Posts for : July 2013


Doula? Why? Is it for me?

Doula? Why? Is it for me?

This post is based on what BAI (Birth Arts International) teaches and trains. We cannot speak to other training organizations, but we know they all want to support and respect women, as we do. For more information about BAI please visit


1. You want additional support?

If you feel you need an additional support, education and understanding you may find a doula an excellent choice to assist you through the birth process. A doula can help you find answers, work with your specific needs, care plans and issues. Her work is to support you, not make you have a specific type of birth. At BAI we believe all women matter, and we train our students to react to all situations with dignity and understanding.


2. Can a doula really help me? How?

Yes, she can. Even if you have a supportive partner with you, and a caring care provider, you may still need additional education, support and someone who is only concerned with your needs and wishes. She can make suggestions to further the care and support your partner can provide and make the whole process easier for both parties.


Birth Arts International expects students to have completed hours of specialized education and client support. This education includes completing a 400 page workbook, reading 10 specialized books, 5 evaluated births, over 200 hours of specialized education and client care work, and much, much more. The education a BAI doula receives pinpoints how to be and practice as an effective doula working with woman in the birth they desire. BAI doulas receive the highest level of holistic doula education to include diversity, communication skills, client care, doula support, labor support, nutrition, holistic support techniques, business education, client care materials and resources and pregnancy care and support. Your doula will also have had education in pregnancy anatomy and physiology, breastfeeding care, interventions, C-sections, twins and other variations of birth and birth plans. Our doulas are trained to support mothers in all birth situations.


3. I am afraid of a natural birth, those are the only types of birth doulas work with, right?

No, a doula is trained to support you. If you are planning to be induced, use an epidural, etc.. you may find you have just as valid a need for a doula. With interventions come additional support needs. A doula can assist you with these needs, just as she supports a mother with a natural birth plan. She follows the mother’s direction. Doulas are trained to assist you with your birth needs. All women need support, and many find that by having a doula some of her planned ideas of needing an epidural, etc.. can be prevented by having the additional support a doula offers. Or on the other hand a doula can assist a mother who unexpectedly decides to have an intervention she was not planning on.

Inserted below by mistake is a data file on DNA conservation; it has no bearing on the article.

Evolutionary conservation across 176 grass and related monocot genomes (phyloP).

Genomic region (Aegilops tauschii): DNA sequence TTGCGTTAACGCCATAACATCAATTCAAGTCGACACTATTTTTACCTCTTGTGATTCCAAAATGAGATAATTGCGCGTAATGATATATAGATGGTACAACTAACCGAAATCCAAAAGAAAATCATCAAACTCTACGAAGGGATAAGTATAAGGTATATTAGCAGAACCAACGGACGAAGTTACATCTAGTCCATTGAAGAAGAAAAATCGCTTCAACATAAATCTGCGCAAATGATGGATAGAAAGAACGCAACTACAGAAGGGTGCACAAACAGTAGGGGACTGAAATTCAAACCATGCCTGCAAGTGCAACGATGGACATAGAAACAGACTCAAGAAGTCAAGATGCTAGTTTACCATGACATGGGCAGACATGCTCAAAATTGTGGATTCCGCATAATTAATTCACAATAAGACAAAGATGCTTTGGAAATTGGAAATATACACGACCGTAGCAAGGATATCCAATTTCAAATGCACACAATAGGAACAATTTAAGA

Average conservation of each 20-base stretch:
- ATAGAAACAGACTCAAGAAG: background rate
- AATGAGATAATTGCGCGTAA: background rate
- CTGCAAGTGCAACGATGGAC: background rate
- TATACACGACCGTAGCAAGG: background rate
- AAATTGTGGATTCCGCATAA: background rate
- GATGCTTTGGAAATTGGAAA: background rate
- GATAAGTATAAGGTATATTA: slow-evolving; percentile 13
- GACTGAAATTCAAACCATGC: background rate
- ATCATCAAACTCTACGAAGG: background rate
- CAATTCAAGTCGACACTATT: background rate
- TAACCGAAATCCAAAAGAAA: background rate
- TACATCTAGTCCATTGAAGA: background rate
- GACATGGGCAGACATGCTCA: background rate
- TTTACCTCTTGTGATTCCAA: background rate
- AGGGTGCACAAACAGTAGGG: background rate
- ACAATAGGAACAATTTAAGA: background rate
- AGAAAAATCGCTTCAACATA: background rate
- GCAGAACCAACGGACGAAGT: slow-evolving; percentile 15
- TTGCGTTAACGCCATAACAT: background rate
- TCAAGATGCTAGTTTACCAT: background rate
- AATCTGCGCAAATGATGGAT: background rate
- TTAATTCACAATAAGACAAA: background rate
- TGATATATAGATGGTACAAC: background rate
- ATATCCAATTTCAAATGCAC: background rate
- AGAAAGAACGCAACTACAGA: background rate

4. Why a doula?

History, love and support. Women from history from almost all cultures birth with the support of other women. These women offer support just by being in the room, women need to know they have support if needed. We are now so fractured as a culture, we have family potentially all over the world, and the women who historically could have supported us now are hundreds of miles away.


On the other hand you may have a family that is not able to be supportive in the way you need, and having a doula is a great alternative.


5. Are doulas costly?

They are worth every cent. Doulas charge between- $200-2000.00 dollars.

They have many costs associated with being your doula and are on call for you for two weeks before your due date, or until your child is born. They will stay at the hospital the whole time and birth can last an hour to 48 hours, and she is there, if you need her. She will stay through interventions, she will support you with postpartum care and questions and she will support you in your pregnancy. She is also available to parents throughout pregnancy for questions also.


If she charges $800 per birth, this is a simple breakdown to consider:

Time with parents – 6 hours (prenatal and phone calls)

Time at birth – 12 hours (sometimes much longer, sometimes much shorter, but 12 is a midline average).

Time in postpartum – 3 hours Postpartum visits if you offer 2 – 3 hours

Driving time – 3 hours average.

Prep and research time – 4 hours

$28.57 an hour is the rate.


Other expenses like websites, gas, childcare, business cards, etc.. She is running a business, and normal business overhead exists. The fee breakdown does not count time at birth.


Just a comparison to think about- a cleaning service is often $30-40 an hour, a plumber costs between $75-90 an hour., a mechanic is $45-60 an hour. A doula is a highly skilled professional and she deserves a living and fair wage for her work.

People do not think twice about paying monthly fees of $150.00 for smart phones, $200.00 a month for cable TV, $100 for a pair of shoes, or the newest must have tablet, smart device, etc.. These are all choices, like a doula is a choice. A doula can save thousands of dollars in hospital expenses, work to create a positive birth experience. A birth experience lasts a lifetime.


To save money you may be able to barter, find a doula with a lower fee than the amount I listed, or find a student doula. Student doulas often cost about $200.00

Tips for paying for a doula

  1. Put money away each week when you discover you are pregnancy. Even $10. a week gives you a good place to start.